The ECJ holds that employers must have a system for recording daily working time of all workers under the Working Time Directive.
In the case of Federación de Servicios de Comisiones Obreras (CCOO) v Deutsche Bank SAE, the ECJ stipulated that employers without a time-recording system in place were not able to accurately record and monitor whether employees are receiving their fundamental right to daily/weekly rest periods and ensuring that the maximum working weekly hours are also not being exceeded.
The ECJ has held that under the Working Time Directive (WTD) that member states are required to put in place some form of a system that monitors and measures actual daily working for individual workers to ensure the maximum 48 hours weekly working time limit is not exceeded (if an opt-out agreement is not in place).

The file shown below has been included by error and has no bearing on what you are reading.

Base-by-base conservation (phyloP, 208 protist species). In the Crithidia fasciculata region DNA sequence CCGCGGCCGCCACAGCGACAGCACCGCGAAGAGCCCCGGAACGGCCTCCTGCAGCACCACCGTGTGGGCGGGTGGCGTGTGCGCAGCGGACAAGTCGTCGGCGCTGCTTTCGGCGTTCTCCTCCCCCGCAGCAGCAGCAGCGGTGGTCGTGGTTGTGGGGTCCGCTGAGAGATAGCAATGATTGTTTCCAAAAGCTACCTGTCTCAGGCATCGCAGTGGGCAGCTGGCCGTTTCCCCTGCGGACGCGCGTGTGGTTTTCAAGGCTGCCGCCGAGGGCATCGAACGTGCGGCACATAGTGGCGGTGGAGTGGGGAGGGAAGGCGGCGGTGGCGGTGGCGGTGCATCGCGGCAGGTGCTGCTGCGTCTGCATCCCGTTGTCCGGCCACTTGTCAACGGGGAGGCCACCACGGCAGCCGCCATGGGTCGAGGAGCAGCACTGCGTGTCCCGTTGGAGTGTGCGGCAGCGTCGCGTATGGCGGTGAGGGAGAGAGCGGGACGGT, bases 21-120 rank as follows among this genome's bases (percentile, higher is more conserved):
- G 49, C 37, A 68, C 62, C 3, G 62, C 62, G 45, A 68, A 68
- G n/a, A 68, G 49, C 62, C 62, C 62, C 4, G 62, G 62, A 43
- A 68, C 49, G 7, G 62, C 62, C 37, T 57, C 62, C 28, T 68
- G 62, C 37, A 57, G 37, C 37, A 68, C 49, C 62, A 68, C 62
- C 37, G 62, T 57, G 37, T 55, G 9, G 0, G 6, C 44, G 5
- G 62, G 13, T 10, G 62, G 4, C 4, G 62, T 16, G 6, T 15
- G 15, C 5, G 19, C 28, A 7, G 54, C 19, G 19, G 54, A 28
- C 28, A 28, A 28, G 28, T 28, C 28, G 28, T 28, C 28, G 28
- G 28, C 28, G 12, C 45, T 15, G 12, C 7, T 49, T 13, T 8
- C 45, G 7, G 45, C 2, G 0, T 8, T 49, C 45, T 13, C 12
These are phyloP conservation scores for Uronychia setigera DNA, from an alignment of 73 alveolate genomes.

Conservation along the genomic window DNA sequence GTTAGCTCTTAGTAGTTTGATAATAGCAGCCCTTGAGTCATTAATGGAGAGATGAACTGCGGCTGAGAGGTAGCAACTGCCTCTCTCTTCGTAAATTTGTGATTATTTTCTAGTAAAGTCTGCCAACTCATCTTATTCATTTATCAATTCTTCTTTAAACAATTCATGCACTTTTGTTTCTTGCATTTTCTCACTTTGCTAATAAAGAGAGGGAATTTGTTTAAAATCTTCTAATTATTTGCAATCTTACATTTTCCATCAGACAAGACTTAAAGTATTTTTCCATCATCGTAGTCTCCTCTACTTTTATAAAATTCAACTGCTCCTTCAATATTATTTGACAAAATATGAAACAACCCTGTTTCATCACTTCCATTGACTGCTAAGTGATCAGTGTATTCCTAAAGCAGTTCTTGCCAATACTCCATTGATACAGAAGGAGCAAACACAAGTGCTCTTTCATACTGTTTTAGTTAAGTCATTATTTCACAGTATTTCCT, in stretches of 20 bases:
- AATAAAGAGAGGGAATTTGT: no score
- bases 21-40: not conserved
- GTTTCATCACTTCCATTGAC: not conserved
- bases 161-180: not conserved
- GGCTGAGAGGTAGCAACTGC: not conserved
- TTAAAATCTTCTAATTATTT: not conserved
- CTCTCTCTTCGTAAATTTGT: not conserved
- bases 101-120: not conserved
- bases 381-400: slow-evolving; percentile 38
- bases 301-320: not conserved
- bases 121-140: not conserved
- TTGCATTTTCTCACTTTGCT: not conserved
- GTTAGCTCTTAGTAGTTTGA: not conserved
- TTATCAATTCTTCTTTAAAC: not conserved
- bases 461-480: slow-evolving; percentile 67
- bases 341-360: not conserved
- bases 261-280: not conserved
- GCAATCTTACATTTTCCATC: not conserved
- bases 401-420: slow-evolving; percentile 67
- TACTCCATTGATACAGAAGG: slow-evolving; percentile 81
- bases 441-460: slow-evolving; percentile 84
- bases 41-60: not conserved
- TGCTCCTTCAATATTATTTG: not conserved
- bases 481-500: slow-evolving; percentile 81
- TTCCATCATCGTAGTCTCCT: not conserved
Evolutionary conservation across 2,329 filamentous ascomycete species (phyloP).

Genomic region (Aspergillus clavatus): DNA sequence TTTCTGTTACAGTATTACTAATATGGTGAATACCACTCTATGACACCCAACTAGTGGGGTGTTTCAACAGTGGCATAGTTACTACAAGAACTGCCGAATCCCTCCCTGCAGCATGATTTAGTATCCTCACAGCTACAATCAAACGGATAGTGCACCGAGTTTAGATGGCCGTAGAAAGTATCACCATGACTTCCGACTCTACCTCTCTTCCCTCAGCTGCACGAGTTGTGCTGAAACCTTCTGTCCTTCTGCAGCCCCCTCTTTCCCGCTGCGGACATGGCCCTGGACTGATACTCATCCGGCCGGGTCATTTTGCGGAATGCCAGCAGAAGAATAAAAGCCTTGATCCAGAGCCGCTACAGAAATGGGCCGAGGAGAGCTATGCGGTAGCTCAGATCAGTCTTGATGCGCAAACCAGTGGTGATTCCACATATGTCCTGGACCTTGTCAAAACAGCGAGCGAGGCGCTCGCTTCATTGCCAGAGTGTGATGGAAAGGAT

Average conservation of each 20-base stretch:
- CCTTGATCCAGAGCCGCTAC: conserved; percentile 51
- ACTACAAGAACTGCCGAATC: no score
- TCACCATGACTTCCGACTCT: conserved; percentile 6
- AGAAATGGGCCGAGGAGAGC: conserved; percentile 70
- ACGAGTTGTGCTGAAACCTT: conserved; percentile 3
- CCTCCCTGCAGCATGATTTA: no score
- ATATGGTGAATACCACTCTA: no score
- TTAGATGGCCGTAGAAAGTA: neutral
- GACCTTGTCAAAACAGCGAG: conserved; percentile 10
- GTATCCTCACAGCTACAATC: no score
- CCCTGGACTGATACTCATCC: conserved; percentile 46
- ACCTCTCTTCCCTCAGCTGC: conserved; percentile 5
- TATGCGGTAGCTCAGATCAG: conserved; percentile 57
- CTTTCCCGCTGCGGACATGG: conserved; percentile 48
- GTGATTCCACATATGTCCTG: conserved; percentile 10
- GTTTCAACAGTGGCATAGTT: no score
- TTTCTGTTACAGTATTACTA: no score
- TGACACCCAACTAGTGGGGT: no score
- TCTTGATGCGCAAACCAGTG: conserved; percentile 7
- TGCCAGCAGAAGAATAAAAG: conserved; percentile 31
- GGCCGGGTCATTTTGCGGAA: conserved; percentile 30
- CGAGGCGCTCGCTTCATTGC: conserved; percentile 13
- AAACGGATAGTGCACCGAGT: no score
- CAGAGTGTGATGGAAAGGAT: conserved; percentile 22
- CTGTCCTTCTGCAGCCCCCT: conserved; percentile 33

In order for employers (private and public) now to be compliant with the Working Time Director, a time-recording system should be in place to ensure all workers daily working hours are being recorded.
It is too soon to comment on what impact this decision under the Directive will have on the Working Time Regulations but it is recommended that UK employers start thinking about what time recording systems they currently have in place but we predict that change is imminent.